Millennial looking at cars at the dealership

Bloomberg/Getty ImageWhy go through the hassle of applying for an auto loan when you have a credit card in your wallet with a $20,000 limit?

It sounds so logical: You can just slap the plastic on the dealer’s desk and drive off into the sunset, earning valuable points as you do. So, can you buy a car with a credit card? It’s possible. But probably something you should think twice about. Here’s why.

Little dealer interest, high interest rates for you

For starters, most dealerships won’t allow you to use plastic for the entire purchase price of the car. Perhaps they’ll let you cover a few thousand dollars of the purchase on a card.

But the vast majority prefer more traditional financing—if only to avoid the fees they’d incur for processing a credit card transaction or the chargeback risks they might face if you later decided you weren’t satisfied with the purchase and chose to contest it.

Even if you find a dealer who will let you use a credit card, you’ll probably prefer an auto loan too. The reason: A traditional auto loan will almost certainly carry a much lower interest rate than any credit card you have in your wallet. The average APR for a car loan is slightly more than 4 percent for a 60-month term. By comparison, the average APR on typical credit cards ranges anywhere from 13 to 23 percent.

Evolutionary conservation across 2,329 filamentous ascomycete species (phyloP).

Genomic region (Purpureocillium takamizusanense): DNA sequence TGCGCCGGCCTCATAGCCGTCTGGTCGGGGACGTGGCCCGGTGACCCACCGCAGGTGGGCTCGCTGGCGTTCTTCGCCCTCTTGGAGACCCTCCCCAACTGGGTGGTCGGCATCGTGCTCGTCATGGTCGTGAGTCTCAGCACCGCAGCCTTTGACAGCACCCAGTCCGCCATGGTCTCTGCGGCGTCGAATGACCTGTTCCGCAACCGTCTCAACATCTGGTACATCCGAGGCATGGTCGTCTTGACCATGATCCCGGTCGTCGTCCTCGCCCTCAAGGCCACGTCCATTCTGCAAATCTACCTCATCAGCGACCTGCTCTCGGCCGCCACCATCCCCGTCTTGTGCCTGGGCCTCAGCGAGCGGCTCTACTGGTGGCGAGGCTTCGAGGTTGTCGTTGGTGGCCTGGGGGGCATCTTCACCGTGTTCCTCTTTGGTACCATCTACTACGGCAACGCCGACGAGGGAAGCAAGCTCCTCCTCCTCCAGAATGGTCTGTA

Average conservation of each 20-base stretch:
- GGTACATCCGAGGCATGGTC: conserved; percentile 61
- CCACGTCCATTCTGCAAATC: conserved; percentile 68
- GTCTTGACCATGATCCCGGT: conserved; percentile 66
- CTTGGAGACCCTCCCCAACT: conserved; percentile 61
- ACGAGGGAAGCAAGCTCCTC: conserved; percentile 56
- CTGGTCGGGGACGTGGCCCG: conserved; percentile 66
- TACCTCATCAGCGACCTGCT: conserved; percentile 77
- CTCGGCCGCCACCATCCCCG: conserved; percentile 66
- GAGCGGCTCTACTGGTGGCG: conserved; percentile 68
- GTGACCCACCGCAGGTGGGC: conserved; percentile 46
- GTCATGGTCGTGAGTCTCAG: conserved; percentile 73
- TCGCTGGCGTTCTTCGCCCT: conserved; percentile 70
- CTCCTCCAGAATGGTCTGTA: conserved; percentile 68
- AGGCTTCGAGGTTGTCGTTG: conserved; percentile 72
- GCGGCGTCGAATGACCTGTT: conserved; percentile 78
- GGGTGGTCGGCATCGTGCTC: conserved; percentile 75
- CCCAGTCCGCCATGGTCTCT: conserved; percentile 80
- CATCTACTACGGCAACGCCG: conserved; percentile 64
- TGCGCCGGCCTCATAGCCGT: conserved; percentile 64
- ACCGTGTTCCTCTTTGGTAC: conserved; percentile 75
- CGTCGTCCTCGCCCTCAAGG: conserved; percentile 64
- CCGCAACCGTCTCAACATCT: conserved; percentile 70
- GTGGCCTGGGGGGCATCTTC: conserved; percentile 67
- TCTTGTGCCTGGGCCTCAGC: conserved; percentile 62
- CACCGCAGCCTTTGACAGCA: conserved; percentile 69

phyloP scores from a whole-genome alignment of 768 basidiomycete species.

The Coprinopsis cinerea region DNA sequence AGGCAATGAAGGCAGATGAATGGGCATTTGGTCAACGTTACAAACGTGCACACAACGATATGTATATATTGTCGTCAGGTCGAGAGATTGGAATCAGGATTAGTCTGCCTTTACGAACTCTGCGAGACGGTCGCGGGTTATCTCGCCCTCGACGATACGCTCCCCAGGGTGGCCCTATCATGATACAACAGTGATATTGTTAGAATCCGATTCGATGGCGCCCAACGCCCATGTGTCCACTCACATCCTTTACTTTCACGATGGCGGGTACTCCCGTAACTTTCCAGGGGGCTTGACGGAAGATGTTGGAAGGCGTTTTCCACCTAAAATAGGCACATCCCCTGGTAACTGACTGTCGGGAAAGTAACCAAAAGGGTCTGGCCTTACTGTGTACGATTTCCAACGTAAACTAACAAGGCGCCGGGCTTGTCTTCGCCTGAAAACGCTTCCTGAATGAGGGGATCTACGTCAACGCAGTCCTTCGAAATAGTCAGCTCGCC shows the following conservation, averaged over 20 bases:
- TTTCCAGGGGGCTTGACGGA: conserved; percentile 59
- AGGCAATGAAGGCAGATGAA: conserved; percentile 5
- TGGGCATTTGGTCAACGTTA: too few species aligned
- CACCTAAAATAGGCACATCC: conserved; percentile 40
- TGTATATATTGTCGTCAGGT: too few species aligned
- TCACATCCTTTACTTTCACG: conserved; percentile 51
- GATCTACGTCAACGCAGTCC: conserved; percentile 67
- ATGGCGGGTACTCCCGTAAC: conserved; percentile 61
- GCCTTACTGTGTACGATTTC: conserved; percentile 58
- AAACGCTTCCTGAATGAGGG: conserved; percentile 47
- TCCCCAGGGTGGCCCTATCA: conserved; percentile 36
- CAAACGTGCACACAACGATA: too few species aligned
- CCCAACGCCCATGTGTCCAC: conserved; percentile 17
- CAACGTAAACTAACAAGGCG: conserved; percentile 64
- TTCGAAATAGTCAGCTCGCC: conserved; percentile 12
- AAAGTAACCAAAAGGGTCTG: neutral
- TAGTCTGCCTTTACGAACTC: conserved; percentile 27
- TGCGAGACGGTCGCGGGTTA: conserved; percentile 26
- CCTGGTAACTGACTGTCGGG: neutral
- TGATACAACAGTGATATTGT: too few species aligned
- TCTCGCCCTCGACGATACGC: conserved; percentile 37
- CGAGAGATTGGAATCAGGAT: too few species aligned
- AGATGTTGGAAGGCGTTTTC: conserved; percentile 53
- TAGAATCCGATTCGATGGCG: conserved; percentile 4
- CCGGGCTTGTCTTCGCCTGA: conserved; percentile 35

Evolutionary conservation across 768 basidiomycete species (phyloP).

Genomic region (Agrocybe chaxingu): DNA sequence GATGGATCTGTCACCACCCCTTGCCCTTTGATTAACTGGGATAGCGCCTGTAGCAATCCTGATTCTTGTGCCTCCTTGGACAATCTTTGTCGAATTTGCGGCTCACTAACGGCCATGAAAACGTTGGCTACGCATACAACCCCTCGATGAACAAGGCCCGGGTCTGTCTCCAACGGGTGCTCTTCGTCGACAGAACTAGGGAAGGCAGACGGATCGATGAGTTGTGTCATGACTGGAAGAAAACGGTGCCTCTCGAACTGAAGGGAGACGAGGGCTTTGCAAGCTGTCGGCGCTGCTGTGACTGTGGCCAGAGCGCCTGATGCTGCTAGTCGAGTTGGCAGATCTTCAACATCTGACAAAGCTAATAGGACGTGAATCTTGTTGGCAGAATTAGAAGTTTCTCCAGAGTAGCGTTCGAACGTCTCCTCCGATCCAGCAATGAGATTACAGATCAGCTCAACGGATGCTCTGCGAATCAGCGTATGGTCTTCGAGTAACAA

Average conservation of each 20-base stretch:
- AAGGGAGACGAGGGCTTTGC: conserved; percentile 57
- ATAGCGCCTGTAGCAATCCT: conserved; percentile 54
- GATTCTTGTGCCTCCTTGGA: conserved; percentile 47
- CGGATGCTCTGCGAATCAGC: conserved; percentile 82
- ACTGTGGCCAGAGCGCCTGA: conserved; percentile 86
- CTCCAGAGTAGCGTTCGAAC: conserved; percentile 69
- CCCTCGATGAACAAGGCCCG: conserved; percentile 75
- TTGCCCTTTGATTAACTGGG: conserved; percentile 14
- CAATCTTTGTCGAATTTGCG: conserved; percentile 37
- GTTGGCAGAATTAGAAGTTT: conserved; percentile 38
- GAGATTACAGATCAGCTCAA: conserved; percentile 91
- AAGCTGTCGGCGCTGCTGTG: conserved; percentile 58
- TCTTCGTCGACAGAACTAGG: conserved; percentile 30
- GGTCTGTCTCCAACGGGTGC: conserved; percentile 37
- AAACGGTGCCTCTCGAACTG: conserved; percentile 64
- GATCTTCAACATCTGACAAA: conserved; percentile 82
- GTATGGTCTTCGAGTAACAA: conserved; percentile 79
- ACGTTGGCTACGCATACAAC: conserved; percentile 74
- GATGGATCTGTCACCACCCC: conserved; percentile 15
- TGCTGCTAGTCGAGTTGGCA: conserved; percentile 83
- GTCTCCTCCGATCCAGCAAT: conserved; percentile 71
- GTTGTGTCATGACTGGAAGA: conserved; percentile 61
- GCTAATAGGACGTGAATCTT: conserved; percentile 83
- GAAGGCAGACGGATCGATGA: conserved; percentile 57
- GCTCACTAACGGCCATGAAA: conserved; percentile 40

When it makes sense… and when it doesn’t

There are a few boxes you should check off if you decide to buy a car with a credit card. Your card should offer a zero percent introductory rate, and provide substantial reward points. You should have good credit, and have the cash on hand to pay off the card as quickly as possible within the introductory window.

If your credit card has a high interest rate or you have a sub-optimal credit score, then a credit card isn’t the right option for you. It’s not a good idea if you’d prefer to take five years to pay off the balance, as with a standard auto loan. This is especially true if the reason you’re considering using a credit card is because you don’t qualify for more traditional financing.

It’s important to note that many credit card companies limit how many reward points or cash back deals they’ll give you—and big-ticket purchases such as cars may not qualify for reward points in the first place. It’s important to read the fine print related to rewards in your credit card agreement.

When using a credit card, do the math

But if your card is generous with its points and has a long window of zero percent interest—and if you have good credit and plenty of cash on hand—buying all or part of a car with a credit card may be something to consider.

But it’s important to do your homework and think through just how many points you’ll receive. It may seem like a lot at first glance, but once you crunch the numbers it is possible that the dealership offers special financing deals that are worth even more.